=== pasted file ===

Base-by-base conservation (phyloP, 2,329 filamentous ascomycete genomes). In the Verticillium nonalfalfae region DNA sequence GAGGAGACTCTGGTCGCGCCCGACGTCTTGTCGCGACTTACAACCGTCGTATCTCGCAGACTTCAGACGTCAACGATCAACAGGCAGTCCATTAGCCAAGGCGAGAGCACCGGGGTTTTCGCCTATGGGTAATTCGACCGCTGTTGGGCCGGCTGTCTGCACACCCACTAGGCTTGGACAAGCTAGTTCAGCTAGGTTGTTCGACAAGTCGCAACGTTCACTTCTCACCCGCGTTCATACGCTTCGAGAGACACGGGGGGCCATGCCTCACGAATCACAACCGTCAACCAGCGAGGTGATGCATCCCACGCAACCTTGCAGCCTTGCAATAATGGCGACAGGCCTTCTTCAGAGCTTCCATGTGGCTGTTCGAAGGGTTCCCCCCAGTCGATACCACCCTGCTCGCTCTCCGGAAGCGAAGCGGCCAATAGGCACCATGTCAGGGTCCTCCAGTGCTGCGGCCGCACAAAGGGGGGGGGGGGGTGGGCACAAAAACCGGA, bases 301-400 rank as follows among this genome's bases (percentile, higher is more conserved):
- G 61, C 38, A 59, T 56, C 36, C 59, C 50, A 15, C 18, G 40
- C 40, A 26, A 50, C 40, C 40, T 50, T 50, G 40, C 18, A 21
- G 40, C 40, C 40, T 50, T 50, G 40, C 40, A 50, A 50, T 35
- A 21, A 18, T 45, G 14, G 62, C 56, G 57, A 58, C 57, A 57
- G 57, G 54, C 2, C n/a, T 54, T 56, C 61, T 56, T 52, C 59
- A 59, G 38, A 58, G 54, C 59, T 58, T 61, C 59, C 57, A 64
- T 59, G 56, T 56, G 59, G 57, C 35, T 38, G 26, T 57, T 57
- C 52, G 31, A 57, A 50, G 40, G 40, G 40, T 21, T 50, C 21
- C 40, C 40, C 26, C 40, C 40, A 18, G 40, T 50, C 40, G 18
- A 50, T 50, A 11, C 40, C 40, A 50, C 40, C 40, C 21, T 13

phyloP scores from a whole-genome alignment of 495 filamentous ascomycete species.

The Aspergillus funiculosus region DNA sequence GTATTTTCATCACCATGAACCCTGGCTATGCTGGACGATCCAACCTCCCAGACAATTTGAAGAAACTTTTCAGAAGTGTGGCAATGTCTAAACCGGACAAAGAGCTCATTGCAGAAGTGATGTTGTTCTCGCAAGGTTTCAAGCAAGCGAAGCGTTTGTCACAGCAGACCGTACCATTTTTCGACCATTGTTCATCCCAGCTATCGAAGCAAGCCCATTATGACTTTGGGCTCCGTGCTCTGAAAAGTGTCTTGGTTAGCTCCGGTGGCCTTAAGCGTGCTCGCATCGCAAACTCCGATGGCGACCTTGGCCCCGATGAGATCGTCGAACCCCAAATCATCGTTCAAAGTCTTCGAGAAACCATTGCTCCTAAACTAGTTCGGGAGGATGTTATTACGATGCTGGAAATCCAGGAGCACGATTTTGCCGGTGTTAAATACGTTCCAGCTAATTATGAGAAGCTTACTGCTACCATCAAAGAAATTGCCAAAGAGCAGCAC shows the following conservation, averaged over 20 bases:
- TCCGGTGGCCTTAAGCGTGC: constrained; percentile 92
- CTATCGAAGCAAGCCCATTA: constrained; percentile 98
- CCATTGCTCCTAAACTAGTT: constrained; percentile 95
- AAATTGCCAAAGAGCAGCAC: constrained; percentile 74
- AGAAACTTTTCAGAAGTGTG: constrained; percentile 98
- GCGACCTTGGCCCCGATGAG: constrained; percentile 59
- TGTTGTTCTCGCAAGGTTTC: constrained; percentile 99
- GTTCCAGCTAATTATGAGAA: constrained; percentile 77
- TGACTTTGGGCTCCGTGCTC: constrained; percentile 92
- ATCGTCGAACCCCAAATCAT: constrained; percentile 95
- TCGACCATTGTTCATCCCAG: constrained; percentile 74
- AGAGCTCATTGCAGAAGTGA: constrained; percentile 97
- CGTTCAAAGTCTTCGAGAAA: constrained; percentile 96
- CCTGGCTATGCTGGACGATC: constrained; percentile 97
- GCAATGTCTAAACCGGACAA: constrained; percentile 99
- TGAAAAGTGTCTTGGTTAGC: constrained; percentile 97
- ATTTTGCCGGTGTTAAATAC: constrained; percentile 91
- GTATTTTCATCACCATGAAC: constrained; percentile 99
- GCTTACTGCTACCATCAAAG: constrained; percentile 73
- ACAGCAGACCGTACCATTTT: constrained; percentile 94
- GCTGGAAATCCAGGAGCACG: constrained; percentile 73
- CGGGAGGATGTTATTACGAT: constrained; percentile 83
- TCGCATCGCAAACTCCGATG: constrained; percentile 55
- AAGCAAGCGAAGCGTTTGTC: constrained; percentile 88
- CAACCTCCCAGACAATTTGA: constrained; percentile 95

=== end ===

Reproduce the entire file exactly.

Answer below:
Base-by-base conservation (phyloP, 2,329 filamentous ascomycete genomes). In the Verticillium nonalfalfae region DNA sequence GAGGAGACTCTGGTCGCGCCCGACGTCTTGTCGCGACTTACAACCGTCGTATCTCGCAGACTTCAGACGTCAACGATCAACAGGCAGTCCATTAGCCAAGGCGAGAGCACCGGGGTTTTCGCCTATGGGTAATTCGACCGCTGTTGGGCCGGCTGTCTGCACACCCACTAGGCTTGGACAAGCTAGTTCAGCTAGGTTGTTCGACAAGTCGCAACGTTCACTTCTCACCCGCGTTCATACGCTTCGAGAGACACGGGGGGCCATGCCTCACGAATCACAACCGTCAACCAGCGAGGTGATGCATCCCACGCAACCTTGCAGCCTTGCAATAATGGCGACAGGCCTTCTTCAGAGCTTCCATGTGGCTGTTCGAAGGGTTCCCCCCAGTCGATACCACCCTGCTCGCTCTCCGGAAGCGAAGCGGCCAATAGGCACCATGTCAGGGTCCTCCAGTGCTGCGGCCGCACAAAGGGGGGGGGGGGGTGGGCACAAAAACCGGA, bases 301-400 rank as follows among this genome's bases (percentile, higher is more conserved):
- G 61, C 38, A 59, T 56, C 36, C 59, C 50, A 15, C 18, G 40
- C 40, A 26, A 50, C 40, C 40, T 50, T 50, G 40, C 18, A 21
- G 40, C 40, C 40, T 50, T 50, G 40, C 40, A 50, A 50, T 35
- A 21, A 18, T 45, G 14, G 62, C 56, G 57, A 58, C 57, A 57
- G 57, G 54, C 2, C n/a, T 54, T 56, C 61, T 56, T 52, C 59
- A 59, G 38, A 58, G 54, C 59, T 58, T 61, C 59, C 57, A 64
- T 59, G 56, T 56, G 59, G 57, C 35, T 38, G 26, T 57, T 57
- C 52, G 31, A 57, A 50, G 40, G 40, G 40, T 21, T 50, C 21
- C 40, C 40, C 26, C 40, C 40, A 18, G 40, T 50, C 40, G 18
- A 50, T 50, A 11, C 40, C 40, A 50, C 40, C 40, C 21, T 13

phyloP scores from a whole-genome alignment of 495 filamentous ascomycete species.

The Aspergillus funiculosus region DNA sequence GTATTTTCATCACCATGAACCCTGGCTATGCTGGACGATCCAACCTCCCAGACAATTTGAAGAAACTTTTCAGAAGTGTGGCAATGTCTAAACCGGACAAAGAGCTCATTGCAGAAGTGATGTTGTTCTCGCAAGGTTTCAAGCAAGCGAAGCGTTTGTCACAGCAGACCGTACCATTTTTCGACCATTGTTCATCCCAGCTATCGAAGCAAGCCCATTATGACTTTGGGCTCCGTGCTCTGAAAAGTGTCTTGGTTAGCTCCGGTGGCCTTAAGCGTGCTCGCATCGCAAACTCCGATGGCGACCTTGGCCCCGATGAGATCGTCGAACCCCAAATCATCGTTCAAAGTCTTCGAGAAACCATTGCTCCTAAACTAGTTCGGGAGGATGTTATTACGATGCTGGAAATCCAGGAGCACGATTTTGCCGGTGTTAAATACGTTCCAGCTAATTATGAGAAGCTTACTGCTACCATCAAAGAAATTGCCAAAGAGCAGCAC shows the following conservation, averaged over 20 bases:
- TCCGGTGGCCTTAAGCGTGC: constrained; percentile 92
- CTATCGAAGCAAGCCCATTA: constrained; percentile 98
- CCATTGCTCCTAAACTAGTT: constrained; percentile 95
- AAATTGCCAAAGAGCAGCAC: constrained; percentile 74
- AGAAACTTTTCAGAAGTGTG: constrained; percentile 98
- GCGACCTTGGCCCCGATGAG: constrained; percentile 59
- TGTTGTTCTCGCAAGGTTTC: constrained; percentile 99
- GTTCCAGCTAATTATGAGAA: constrained; percentile 77
- TGACTTTGGGCTCCGTGCTC: constrained; percentile 92
- ATCGTCGAACCCCAAATCAT: constrained; percentile 95
- TCGACCATTGTTCATCCCAG: constrained; percentile 74
- AGAGCTCATTGCAGAAGTGA: constrained; percentile 97
- CGTTCAAAGTCTTCGAGAAA: constrained; percentile 96
- CCTGGCTATGCTGGACGATC: constrained; percentile 97
- GCAATGTCTAAACCGGACAA: constrained; percentile 99
- TGAAAAGTGTCTTGGTTAGC: constrained; percentile 97
- ATTTTGCCGGTGTTAAATAC: constrained; percentile 91
- GTATTTTCATCACCATGAAC: constrained; percentile 99
- GCTTACTGCTACCATCAAAG: constrained; percentile 73
- ACAGCAGACCGTACCATTTT: constrained; percentile 94
- GCTGGAAATCCAGGAGCACG: constrained; percentile 73
- CGGGAGGATGTTATTACGAT: constrained; percentile 83
- TCGCATCGCAAACTCCGATG: constrained; percentile 55
- AAGCAAGCGAAGCGTTTGTC: constrained; percentile 88
- CAACCTCCCAGACAATTTGA: constrained; percentile 95